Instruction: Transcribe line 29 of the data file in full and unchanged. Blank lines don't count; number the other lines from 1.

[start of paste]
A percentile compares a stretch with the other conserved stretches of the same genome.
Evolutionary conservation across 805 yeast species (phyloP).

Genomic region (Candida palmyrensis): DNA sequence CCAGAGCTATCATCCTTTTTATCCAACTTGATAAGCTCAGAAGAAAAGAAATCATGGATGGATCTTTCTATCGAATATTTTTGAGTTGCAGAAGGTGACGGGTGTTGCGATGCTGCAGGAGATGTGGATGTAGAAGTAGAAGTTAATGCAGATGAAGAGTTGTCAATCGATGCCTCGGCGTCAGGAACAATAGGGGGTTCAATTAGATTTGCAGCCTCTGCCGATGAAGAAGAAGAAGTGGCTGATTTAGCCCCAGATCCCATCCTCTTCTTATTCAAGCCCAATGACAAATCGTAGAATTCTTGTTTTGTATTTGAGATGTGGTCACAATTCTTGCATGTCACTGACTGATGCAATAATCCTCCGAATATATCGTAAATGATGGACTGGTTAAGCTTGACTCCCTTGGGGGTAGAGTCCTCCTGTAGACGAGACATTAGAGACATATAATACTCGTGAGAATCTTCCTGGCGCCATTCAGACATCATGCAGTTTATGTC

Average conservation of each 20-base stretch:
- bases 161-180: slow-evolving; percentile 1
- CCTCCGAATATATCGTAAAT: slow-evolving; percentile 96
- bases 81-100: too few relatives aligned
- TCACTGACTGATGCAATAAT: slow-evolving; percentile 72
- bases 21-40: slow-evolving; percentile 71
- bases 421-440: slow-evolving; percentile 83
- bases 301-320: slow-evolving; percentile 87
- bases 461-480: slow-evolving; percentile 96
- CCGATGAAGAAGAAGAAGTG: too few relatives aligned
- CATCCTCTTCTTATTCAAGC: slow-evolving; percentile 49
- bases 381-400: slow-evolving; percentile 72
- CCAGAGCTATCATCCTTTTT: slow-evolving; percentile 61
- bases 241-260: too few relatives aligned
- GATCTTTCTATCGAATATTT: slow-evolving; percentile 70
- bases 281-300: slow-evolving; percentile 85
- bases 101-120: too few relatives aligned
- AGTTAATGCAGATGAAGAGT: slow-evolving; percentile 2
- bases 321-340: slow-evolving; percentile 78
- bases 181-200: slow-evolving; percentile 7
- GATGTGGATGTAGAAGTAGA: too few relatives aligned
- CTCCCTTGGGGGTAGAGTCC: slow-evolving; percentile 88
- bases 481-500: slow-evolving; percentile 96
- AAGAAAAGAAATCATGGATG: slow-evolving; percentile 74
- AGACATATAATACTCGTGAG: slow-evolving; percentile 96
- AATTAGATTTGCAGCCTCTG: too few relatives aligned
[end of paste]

- AATTAGATTTGCAGCCTCTG: too few relatives aligned